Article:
Jim Edmonds doubled, tripled and drew a bases-loaded walk to help the Cubs beat the Rockies, 5-3, on Sunday to finish off a four-game sweep and extend their Major League-leading winning streak to seven.
Alfonso Soriano homered for the second straight day as Sean Gallagher (3-1) notched the win in 5 2/3 innings, surrendering three runs on six hits. The rookie struck out a career-high eight and walked none in front of 41,730, the biggest crowd of the season at Wrigley Field.
The Cubs had the best record in baseball entering June for the first time in 100 years -- 1908, the year of their last World Series championship.
The Cubs went undefeated on a homestand for the first time since April 14-26, 1970. Just about everything is clicking.
"I think we're playing baseball right now the way we're supposed to play," Soriano said. "We're playing baseball the right way."
His manager agreed.
"Well, the homestand couldn't have been better," Cubs skipper Lou Piniella said. "Everybody on the roster contributed on this homestand, which is really, really nice to see. ... These guys are playing hard, and it's a nice brand of baseball that they're playing."
Now, can they take the momentum on the road? Trips to San Diego and Los Angeles are on the docket. The Cubs have gone 10-13 away from Wrigley so far, but Soriano believes the team has meshed over the last week.
"We want to play better on the road," Soriano said. "Now, the team is together, so we know what we have to do. The team is playing like a team now. Sometimes [when] we have a rough road trip, we're just not comfortable. Now, I think everybody has pulled everything together. We're in good position."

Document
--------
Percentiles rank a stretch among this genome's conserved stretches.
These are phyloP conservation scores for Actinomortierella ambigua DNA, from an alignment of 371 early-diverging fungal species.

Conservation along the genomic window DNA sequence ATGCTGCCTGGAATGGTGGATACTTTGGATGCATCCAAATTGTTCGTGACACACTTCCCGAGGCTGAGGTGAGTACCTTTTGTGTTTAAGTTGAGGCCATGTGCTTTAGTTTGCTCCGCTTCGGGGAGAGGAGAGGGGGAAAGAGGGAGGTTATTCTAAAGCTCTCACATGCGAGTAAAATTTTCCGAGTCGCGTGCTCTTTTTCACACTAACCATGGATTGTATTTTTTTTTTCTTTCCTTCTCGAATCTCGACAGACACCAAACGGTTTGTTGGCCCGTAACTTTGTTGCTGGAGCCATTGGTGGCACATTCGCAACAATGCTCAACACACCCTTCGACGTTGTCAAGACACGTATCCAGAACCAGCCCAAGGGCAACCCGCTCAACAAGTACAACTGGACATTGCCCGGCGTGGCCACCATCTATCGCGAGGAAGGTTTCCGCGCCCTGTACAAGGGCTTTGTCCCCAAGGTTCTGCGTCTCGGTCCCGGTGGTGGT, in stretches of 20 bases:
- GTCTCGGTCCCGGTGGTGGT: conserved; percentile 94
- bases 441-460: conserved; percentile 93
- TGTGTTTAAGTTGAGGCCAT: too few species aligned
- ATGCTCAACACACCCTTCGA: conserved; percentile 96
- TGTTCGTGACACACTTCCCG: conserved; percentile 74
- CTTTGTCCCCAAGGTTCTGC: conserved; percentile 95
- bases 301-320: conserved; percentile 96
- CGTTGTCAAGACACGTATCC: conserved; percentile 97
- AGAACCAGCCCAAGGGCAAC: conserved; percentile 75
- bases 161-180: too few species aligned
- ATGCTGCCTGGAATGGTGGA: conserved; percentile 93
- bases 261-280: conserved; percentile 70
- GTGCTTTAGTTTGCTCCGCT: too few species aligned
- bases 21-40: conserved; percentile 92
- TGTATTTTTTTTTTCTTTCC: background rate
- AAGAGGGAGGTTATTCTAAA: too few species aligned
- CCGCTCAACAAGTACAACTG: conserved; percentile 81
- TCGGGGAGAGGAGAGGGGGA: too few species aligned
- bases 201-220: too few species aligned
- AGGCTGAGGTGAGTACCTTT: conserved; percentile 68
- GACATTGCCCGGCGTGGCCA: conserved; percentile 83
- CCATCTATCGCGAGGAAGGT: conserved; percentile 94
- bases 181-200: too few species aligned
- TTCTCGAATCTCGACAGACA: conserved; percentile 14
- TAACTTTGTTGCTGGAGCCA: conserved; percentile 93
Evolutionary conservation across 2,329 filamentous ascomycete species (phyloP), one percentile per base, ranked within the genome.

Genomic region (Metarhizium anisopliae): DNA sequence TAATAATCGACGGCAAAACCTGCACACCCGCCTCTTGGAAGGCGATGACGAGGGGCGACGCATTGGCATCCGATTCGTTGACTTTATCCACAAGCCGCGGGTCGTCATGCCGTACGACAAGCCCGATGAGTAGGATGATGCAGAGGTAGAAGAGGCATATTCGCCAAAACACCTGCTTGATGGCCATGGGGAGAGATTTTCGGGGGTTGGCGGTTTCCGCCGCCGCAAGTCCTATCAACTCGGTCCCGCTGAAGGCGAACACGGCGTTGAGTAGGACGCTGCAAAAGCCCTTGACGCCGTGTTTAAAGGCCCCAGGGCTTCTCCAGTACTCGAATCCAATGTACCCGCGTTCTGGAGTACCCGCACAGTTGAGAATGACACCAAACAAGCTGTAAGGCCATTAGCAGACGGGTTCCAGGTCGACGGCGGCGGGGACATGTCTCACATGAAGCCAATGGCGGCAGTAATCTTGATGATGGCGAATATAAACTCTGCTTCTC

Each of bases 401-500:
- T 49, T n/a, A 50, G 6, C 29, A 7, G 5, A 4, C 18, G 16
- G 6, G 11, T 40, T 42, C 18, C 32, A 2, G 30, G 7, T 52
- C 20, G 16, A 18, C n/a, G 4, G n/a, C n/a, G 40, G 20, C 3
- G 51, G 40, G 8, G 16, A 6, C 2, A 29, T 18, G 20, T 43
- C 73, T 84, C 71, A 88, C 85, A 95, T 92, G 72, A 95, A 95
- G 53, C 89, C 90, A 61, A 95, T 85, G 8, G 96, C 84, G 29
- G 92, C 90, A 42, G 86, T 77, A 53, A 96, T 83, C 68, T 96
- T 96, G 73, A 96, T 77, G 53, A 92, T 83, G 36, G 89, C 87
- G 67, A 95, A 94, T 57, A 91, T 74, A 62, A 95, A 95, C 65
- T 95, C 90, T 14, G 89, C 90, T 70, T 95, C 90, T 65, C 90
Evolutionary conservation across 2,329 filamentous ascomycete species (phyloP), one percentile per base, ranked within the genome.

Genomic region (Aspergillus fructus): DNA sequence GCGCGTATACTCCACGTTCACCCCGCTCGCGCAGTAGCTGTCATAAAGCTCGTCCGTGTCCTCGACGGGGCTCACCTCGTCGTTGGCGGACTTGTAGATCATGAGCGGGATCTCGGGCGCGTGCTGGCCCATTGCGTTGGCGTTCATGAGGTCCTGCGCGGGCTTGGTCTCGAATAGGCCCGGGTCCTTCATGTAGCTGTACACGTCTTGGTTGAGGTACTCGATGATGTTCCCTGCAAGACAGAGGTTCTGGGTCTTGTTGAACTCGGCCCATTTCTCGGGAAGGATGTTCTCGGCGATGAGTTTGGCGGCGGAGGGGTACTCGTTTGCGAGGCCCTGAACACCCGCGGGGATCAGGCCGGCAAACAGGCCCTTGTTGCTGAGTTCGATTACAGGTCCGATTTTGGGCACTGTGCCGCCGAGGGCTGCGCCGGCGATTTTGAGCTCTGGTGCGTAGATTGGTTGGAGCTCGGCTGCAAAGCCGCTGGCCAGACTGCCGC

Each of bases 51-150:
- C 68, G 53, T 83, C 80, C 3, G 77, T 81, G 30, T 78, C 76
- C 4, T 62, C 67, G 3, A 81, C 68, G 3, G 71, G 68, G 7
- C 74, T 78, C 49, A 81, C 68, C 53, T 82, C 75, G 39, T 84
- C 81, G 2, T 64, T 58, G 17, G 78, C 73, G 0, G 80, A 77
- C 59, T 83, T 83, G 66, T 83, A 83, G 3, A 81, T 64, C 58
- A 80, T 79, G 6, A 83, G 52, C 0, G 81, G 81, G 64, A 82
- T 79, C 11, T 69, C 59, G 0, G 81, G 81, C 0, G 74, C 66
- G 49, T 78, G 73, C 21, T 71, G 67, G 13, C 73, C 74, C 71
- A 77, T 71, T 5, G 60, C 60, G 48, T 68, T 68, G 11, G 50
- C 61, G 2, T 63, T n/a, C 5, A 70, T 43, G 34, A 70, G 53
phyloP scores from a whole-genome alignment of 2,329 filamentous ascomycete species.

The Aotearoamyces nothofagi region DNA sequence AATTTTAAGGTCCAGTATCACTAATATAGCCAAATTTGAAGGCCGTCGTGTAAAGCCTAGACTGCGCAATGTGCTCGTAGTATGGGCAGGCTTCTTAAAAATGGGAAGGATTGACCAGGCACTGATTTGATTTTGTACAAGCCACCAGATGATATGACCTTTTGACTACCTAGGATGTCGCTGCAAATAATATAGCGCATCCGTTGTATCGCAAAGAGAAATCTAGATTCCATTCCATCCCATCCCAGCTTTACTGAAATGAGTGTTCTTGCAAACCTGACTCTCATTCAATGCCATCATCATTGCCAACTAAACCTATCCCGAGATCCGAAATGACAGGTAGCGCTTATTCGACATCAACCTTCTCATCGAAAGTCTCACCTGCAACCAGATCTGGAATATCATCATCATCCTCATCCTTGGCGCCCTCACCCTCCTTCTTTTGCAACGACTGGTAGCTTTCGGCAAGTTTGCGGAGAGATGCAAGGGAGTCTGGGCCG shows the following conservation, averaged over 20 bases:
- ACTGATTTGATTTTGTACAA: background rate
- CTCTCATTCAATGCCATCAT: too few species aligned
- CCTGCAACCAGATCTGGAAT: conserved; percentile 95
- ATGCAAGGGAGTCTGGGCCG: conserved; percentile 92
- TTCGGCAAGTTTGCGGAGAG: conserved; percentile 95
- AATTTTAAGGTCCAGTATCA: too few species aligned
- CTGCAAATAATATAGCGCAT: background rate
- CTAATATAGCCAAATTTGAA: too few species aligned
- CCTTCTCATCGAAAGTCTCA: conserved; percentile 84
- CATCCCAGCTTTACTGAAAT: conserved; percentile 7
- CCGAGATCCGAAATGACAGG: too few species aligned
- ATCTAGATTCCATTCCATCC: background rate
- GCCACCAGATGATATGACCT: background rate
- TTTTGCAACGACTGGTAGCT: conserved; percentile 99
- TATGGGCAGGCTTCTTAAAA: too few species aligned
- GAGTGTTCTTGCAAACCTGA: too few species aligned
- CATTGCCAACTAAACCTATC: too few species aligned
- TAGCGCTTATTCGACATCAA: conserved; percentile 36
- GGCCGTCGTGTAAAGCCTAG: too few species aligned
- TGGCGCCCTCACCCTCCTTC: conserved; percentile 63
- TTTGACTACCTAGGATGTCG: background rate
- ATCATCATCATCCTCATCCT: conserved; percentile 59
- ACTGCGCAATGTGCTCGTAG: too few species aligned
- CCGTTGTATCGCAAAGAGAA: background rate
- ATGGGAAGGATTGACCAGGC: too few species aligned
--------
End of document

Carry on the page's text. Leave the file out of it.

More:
Ryan Theriot singled and scored on an Aramis Ramirez single in the first to give the Cubs the early lead on Sunday, but the Rockies moved on top in the fourth when Garrett Atkins led off the inning with a single and moved to third on Seth Smith's double. Ian Stewart drove in Atkins with a single, and Omar Quintanilla plated Smith with a sacrifice fly to left.
The Cubs took the lead back in the bottom half of the fourth. Ramirez, who went 3-for-3, singled to lead off. After Kosuke Fukudome struck out, Geovany Soto walked and Edmonds doubled home Ramirez. Mark DeRosa reached on an error to plate Soto and put the Cubs up, 3-2.
With no outs in the fifth, Theriot and Micah Hoffpauir singled and Ramirez walked to load the bases. Ubaldo Jimenez (1-6) fanned Fukudome and Soto, but walked Edmonds to bring Theriot home. Edmonds, who had a rocky start with the Cubs, reached base three times for the second time in three days.
"Edmonds is starting to contribute offensively, [which is] very important to us," Piniella said. "He's starting to drive that ball -- the [triple] to center field, the [double] to left field off the ivy. Yeah, [those were] good swings. The ball is jumping off his bat a little more."
Quintanilla's two-out double in the sixth ended Gallagher's day. Michael Wuertz came in and gave up a run-scoring double and a walk before striking out pinch-hitter Willy Taveras to get out of the jam with the Cubs leading, 4-3.
Manuel Corpas relieved Jimenez after the fifth and gave up Soriano's 13th home run, a solo smash to left.
Scott Eyre and Bob Howry kept the lead intact for Kerry Wood, who picked up his 14th save. Soriano was pulled in the ninth for the second game in a row, but don't get worried.
"We just double switched with our pitcher," Piniella said. "Don't read anything into that, please. We could have done it with [Reed] Johnson, but it happened that Soriano made the last out [in the eighth], and we just kept Johnson in the game."
Fukudome went 0-for-4 and struck out three times for the first time in his rookie season, but the Cubs didn't need his bat on Sunday. As was the case throughout this four-game series, different players stepped up each day.
"That's a mark of a good team is, they find a way to win. [They] figure it out," Theriot said. "Whether you've got a big deficit or you're not hitting one day or you're not pitching one day, you just figure out a way to win. It takes everybody on the field. [It's] evident that that's what we've been doing. Everybody's been contributing in their own way."
Piniella kept his plan simple for the upcoming road trip.
"We're not trying to fix anything; we're just trying to let these guys play," he said. "We're not going to invent the wheel here, believe me. Things are going good. Leave these guys alone and let them play, that's it."
Nick Zaccardi is an associate reporter for MLB.com. This story was not subject to the approval of Major League Baseball or its clubs.